Rise of the Shadow State

Karim traces the emergence of the NGO as a shadow state in Bangladesh, in the

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context of the political history of the Bangladeshi state, the rightward turn to policies of privatisation and the growing hegemony of global capital following the 1971 War of Independence. As Karim shows, the promotion of the NGO sector by the two military dictatorships of Muhammad Zia-ul-Haq and Hussain Muhammad Ershad reflected realpolitik compulsions of securing the goodwill and financial support of powerful western donors and in the case of Ershad, of bypassing the two major political parties as well as of projecting the image of a benevolent dictator.

The position of NGOs was further consolidated after the 1987 floods, when the western donors insisted on releasing financial aid through them and when a conflict between leading NGOs and the state’s NGO Affairs Bureau in 1992 culminated in the taming of the latter and the whittling down of its role from watchdog to facilitator of non-government interventions. The layered picture that Karim paints of the ascendance of NGOs against the backdrop of both conflict and accommodation between the Bangladeshi state, the NGO sector and the clergy sets the stage for her ethnographic investigation of the leading microfinance NGOs in the country.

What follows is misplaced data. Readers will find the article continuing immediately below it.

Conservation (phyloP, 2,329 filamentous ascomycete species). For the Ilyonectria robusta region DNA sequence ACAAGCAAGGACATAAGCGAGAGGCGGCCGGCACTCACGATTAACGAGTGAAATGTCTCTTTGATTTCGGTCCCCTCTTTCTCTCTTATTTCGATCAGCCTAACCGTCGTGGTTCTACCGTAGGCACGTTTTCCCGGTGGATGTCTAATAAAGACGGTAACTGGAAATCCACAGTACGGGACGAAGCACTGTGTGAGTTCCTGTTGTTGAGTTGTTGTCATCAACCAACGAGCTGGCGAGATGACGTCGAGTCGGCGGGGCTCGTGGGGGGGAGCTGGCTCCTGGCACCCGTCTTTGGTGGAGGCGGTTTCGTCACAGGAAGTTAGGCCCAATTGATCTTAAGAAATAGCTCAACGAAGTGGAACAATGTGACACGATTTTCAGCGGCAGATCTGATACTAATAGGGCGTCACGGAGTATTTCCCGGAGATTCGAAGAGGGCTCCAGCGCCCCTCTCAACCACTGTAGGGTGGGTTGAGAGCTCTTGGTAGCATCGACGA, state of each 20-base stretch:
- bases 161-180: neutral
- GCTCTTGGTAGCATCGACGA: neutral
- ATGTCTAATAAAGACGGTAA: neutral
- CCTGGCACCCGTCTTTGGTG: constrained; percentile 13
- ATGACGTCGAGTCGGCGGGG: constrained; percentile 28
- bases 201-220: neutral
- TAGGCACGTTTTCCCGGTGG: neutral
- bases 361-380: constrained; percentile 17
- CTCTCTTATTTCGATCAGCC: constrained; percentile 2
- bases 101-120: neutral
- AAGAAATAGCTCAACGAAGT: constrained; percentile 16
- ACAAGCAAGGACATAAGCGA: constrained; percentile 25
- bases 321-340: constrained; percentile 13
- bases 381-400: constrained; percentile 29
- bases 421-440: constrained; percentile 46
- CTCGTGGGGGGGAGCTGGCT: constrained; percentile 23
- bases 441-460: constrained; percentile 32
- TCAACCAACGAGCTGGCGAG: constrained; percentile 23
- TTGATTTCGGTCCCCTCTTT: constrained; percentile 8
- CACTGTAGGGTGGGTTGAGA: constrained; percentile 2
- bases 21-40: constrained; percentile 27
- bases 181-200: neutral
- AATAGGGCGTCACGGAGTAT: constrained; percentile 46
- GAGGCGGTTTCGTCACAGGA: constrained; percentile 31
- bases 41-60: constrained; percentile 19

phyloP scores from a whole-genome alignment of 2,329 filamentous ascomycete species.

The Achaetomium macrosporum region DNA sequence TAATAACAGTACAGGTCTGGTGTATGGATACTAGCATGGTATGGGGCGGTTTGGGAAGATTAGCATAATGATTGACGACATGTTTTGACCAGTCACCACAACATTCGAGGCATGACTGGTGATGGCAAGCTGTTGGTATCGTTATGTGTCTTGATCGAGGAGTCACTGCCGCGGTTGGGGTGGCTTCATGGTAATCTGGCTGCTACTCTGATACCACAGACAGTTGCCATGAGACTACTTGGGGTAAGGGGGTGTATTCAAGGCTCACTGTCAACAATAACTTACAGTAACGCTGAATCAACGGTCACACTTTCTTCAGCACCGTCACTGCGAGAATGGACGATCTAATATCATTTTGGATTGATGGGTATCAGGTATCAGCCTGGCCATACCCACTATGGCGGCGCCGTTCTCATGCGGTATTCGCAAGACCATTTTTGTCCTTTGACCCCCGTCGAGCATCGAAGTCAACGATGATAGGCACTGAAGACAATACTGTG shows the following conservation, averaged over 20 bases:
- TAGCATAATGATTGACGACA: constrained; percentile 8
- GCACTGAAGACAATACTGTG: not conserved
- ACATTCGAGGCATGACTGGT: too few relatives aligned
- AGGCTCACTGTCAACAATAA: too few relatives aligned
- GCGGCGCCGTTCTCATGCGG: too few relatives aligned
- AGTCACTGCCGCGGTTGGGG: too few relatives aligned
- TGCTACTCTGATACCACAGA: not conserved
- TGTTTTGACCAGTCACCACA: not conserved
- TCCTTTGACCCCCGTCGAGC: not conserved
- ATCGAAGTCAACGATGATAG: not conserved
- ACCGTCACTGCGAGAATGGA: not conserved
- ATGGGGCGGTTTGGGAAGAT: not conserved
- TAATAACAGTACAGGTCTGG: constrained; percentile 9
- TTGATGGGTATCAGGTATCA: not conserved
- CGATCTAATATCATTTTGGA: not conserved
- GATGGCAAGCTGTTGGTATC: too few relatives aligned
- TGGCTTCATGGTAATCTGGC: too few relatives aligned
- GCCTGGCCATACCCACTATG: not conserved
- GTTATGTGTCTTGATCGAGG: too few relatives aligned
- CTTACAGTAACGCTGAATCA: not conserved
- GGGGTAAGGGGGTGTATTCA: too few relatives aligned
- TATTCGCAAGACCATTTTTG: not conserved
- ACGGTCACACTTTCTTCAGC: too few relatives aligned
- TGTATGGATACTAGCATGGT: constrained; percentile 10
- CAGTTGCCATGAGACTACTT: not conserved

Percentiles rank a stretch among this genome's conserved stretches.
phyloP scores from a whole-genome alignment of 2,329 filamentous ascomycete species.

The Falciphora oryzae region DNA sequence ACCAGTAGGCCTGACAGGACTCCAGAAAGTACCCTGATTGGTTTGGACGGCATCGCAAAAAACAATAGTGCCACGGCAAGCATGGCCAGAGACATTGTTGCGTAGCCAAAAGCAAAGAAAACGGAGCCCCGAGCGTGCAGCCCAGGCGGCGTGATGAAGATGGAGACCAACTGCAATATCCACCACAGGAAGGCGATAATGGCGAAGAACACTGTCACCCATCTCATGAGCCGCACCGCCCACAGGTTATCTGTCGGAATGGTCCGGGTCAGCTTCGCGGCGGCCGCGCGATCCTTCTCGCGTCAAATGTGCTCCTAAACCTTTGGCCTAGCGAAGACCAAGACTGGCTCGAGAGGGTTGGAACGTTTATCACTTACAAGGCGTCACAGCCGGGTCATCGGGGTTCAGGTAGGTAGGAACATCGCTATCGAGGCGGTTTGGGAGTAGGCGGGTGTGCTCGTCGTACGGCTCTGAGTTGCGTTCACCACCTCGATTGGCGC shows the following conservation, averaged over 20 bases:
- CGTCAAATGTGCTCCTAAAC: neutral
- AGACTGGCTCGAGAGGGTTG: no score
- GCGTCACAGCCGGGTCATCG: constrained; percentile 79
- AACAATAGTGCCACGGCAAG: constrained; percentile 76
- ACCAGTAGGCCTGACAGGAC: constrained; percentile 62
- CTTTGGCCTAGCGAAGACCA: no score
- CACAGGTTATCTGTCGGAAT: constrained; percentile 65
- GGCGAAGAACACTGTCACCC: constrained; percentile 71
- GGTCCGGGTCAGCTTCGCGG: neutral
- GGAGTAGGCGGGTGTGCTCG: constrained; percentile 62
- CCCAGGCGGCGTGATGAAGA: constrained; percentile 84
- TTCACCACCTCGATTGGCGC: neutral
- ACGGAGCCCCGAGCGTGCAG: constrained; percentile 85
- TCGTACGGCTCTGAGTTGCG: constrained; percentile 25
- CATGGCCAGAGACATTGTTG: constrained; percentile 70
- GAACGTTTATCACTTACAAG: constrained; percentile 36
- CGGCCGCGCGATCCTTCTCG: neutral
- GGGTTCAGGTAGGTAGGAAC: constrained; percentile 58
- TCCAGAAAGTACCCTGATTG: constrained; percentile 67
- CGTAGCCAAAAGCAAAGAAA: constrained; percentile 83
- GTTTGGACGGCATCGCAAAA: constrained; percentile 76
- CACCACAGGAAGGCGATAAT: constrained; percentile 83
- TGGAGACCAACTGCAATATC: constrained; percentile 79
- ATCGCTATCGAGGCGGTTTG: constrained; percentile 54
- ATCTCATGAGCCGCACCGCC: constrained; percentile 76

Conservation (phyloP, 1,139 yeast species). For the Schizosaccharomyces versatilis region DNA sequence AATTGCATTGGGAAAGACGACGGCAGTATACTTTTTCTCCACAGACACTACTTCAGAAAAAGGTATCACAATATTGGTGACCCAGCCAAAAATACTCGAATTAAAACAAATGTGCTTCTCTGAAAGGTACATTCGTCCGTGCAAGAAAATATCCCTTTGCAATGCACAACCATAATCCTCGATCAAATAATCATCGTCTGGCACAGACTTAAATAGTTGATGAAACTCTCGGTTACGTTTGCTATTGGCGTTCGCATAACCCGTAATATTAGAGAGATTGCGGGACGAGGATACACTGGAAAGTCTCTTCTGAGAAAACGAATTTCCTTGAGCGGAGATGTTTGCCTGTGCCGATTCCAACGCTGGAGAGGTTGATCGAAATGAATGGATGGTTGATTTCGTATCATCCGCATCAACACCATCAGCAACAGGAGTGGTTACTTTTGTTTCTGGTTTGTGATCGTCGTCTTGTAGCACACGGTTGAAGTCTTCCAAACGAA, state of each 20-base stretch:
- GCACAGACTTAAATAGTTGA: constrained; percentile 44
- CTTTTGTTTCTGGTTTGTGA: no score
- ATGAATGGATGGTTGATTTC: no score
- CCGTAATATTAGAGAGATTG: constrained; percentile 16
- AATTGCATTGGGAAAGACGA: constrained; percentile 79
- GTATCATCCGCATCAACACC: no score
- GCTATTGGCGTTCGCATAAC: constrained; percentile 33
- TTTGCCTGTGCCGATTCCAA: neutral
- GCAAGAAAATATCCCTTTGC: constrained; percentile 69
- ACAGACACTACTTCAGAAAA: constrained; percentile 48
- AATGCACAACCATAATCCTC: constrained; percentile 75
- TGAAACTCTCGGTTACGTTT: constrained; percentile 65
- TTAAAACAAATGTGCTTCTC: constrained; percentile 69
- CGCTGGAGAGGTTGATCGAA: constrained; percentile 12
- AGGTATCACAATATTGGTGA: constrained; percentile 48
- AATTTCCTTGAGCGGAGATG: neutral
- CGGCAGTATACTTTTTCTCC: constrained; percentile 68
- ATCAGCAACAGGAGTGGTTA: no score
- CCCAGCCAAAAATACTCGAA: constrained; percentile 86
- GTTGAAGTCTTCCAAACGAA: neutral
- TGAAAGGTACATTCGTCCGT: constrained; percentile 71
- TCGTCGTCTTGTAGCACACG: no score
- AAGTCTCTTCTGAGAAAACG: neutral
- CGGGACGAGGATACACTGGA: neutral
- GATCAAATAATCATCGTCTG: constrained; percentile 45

The rural component of Karim’s field study, conducted in two phases (the first in 1998-99 and the second in 2007), is focused on exploring the interfaces between NGOs and their female borrowers and the contours of the interdependent relationships that emerge between NGO lenders engaged in microfinance, traditional moneylenders, the new female moneylenders and women microfinance